Christmas Music War Games

This is not a scientific survey. But here are the facts: Yesterday (Black Friday) I was in six stores which played music–three big box stores, two grocery stores, and a drug store. They were dotted along a 150 mile route home from our family Thanksgiving celebration. So this included both a big city and small towns. I happened to notice that the first store wasn’t playing any Christmas music. It was just standard Muzak.

So I began to listen for Christmas music. Only one of the six stores played Christmas music–and it was religious, not just secular. Just one out of six stores on the biggest holiday shopping day of the year; a big box store in a big city. The rest played the typical blah stuff. Nor did I see any Salvation Army bell ringers at any of the locations when we visited. There was no competition for the Muzak outside the stores.

I wonder, could this be another cultural shift? Here’s a hypothesis:

Old Rule: Christmas music puts shoppers in the mood to buy. Therefore play as much Christmas music as possible. 

New Rule: Christmas music puts Christians and atheists in the mood to fight each other. The store gets caught in the middle, which is a no win situation. Therefore play as little Christmas music as possible, preferably none. 

The celebration of Christmas in recent years has been bogged down by controversy. At first the question was whether merchants in the marketplace should greet customers with “Merry Christmas” or stick with a safer “Happy Holidays.” After all, there is a Jewish holiday about the same time as Christmas. Besides, not everyone shopping is a Christian. Then about a decade ago, the pendulum swung back and merchants were under pressure to promote “Christmas” rather than the generic “holidays.” The season may be profitable for stores, but it’s not comfortable right now in the enterprise. It seems impossible for business to stay out of trouble. This year Starbucks is under fire because of the color of their coffee cups. Corporate offices are walking an impossible tightrope.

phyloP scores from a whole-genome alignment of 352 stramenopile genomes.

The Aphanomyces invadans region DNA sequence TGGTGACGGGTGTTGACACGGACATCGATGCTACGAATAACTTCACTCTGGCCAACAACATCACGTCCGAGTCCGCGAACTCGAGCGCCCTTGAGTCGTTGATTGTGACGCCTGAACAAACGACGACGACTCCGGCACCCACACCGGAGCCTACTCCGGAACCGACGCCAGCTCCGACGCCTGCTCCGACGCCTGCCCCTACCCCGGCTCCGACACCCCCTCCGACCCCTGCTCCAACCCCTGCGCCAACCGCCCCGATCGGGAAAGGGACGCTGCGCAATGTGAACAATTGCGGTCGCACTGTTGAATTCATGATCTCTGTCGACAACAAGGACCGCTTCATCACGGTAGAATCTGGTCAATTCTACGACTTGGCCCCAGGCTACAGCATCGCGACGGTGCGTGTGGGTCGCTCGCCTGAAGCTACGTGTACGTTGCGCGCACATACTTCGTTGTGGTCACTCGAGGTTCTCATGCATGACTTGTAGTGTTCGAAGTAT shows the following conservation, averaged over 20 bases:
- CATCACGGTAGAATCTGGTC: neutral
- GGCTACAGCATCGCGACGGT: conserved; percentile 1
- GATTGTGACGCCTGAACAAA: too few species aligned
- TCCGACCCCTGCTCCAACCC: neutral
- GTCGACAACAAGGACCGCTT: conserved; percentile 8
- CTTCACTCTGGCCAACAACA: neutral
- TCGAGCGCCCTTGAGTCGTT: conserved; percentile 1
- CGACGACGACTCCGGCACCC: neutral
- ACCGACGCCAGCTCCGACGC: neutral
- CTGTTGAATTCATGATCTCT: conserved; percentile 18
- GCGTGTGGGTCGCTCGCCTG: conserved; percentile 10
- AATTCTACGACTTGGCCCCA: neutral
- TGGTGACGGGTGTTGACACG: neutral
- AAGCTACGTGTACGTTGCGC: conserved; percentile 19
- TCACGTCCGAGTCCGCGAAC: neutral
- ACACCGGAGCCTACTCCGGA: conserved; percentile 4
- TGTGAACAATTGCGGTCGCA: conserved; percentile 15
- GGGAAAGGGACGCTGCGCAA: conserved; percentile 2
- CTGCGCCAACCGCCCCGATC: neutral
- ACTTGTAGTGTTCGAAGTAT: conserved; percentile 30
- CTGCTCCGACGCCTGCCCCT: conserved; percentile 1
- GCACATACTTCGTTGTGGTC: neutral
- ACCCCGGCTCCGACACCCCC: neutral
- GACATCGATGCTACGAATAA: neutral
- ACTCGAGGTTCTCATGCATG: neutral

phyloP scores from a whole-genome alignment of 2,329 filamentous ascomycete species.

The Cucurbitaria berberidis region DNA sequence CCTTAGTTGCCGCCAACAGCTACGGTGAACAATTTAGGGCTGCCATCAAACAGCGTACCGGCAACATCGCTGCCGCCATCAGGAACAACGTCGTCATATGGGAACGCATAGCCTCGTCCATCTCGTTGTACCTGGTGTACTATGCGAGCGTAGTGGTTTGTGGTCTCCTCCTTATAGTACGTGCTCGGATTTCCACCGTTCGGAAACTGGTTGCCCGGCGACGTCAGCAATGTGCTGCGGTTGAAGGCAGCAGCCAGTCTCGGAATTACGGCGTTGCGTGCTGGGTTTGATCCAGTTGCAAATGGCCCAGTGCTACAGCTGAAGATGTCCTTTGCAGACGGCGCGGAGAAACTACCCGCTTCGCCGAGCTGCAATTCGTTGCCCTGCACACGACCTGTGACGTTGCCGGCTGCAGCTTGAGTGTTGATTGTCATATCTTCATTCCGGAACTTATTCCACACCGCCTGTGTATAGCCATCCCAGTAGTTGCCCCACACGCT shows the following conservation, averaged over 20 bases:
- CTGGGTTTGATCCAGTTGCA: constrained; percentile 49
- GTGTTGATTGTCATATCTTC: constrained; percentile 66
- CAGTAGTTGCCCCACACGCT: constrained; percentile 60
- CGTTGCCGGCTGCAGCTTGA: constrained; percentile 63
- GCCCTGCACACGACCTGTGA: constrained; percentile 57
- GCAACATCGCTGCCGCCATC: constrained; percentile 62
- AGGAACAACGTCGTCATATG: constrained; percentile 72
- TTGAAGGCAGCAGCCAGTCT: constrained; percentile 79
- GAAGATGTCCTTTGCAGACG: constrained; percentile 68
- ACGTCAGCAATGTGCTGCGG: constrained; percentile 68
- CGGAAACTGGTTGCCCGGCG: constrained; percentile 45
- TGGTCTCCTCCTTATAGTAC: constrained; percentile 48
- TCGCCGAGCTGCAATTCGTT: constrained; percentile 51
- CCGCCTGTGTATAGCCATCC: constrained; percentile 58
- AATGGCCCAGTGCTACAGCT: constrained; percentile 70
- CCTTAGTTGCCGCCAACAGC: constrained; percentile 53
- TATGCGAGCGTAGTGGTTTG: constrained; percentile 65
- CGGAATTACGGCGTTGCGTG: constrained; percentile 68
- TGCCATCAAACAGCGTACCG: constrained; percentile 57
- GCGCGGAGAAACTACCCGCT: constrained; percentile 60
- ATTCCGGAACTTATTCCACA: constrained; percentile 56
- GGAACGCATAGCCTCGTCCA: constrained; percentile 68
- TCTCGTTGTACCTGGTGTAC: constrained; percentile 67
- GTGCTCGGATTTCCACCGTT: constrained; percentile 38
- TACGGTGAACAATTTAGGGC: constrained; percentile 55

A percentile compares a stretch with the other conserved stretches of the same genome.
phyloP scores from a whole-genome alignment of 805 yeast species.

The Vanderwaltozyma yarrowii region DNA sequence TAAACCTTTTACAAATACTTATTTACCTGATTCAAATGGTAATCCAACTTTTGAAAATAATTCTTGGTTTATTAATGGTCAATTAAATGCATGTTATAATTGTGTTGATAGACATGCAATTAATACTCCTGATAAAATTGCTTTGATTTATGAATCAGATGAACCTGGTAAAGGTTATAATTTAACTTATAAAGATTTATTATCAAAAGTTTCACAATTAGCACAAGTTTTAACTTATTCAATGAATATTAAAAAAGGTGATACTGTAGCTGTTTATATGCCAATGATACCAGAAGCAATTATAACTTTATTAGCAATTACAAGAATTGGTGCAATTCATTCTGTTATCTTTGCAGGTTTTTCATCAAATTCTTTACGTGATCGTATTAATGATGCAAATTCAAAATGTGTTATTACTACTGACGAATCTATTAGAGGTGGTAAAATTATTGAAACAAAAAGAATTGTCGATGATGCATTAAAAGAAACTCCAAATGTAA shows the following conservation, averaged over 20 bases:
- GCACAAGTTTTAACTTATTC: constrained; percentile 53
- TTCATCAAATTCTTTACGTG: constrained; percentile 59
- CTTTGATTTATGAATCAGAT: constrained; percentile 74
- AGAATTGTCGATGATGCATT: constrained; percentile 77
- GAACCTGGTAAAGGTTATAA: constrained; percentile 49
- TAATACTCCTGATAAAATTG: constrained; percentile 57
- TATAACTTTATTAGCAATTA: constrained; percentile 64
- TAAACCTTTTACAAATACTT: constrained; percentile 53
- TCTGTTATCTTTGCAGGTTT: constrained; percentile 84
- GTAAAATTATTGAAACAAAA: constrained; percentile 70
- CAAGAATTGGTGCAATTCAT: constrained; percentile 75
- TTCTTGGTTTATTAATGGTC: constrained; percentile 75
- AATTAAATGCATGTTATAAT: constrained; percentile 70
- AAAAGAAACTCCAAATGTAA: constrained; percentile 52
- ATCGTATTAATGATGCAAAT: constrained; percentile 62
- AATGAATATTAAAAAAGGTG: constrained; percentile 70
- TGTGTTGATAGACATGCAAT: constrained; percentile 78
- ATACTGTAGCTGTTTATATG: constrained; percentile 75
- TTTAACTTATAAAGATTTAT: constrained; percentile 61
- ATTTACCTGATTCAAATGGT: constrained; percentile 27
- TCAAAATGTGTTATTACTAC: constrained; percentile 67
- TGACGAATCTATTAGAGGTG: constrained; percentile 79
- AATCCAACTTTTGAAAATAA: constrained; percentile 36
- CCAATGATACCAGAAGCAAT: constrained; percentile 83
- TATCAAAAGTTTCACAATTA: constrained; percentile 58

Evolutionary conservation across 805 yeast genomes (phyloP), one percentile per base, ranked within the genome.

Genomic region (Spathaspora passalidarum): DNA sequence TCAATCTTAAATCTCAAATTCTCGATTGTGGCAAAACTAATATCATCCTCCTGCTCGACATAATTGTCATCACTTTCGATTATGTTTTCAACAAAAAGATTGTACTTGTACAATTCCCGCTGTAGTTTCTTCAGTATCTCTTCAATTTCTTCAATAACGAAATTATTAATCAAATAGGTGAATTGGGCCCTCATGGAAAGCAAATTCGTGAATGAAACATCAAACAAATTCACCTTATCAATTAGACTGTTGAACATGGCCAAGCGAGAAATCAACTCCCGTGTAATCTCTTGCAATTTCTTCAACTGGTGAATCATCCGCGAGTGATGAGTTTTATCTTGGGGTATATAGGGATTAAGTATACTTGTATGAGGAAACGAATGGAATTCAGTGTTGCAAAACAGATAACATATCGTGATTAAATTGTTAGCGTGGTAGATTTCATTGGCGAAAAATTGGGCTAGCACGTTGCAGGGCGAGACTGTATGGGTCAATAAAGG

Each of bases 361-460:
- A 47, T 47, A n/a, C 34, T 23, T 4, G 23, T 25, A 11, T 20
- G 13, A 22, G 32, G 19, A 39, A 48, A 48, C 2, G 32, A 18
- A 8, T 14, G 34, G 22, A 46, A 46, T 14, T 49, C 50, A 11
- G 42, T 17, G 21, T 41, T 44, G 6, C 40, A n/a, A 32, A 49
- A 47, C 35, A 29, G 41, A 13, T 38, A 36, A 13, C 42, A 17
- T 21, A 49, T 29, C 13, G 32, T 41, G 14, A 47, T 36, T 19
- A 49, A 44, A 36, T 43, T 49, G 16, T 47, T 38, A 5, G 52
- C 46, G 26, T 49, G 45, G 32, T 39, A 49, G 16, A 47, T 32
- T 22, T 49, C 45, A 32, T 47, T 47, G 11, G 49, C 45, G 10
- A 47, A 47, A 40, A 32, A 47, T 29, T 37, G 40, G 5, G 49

Thirty-some years ago a cheesy movie called War Games pitted a teen techie against a renegade computer which was trying to launch nuclear missiles. I don’t remember most of the plot, but toward the end it involved a game of tic-tac-toe, which always ends in a draw unless a player makes a mistake. At the climax, the computer seemed to realize it can’t win–either in tic-tac-toe or in thermonuclear war. The computer then ended the stand-off with a memorable line: “The only winning move is not to play.” In the movie this conclusion made everyone happy, even the computer.

Is that the the next round of the “Merry Christmas vs. Happy Holidays” war games? Is it possible that the only winning move is not to play? Is that why stores didn’t play Christmas music for their shoppers? Is this the logical dead end of political correctness, a complete musical muzzle?

Again, this is a very small sample and not at all scientific. But I think it raises some good questions. It seems like the vacillating pendulum of public free speech may be stuck. Since there’s no way to win, businesses may be declining to play the Christmas Music War Games. How far removed is this from the original Christmas message!

“An angel of the Lord appeared to them, and the glory of the Lord shone around them, and they were terrified. But the angel said to them, “Do not be afraid. I bring you good news that will cause great joy for all the people. Today in the town of David a Savior has been born to you; he is the Messiah, the Lord. 12 This will be a sign to you: You will find a baby wrapped in cloths and lying in a manger.” (Luke 2:9-12)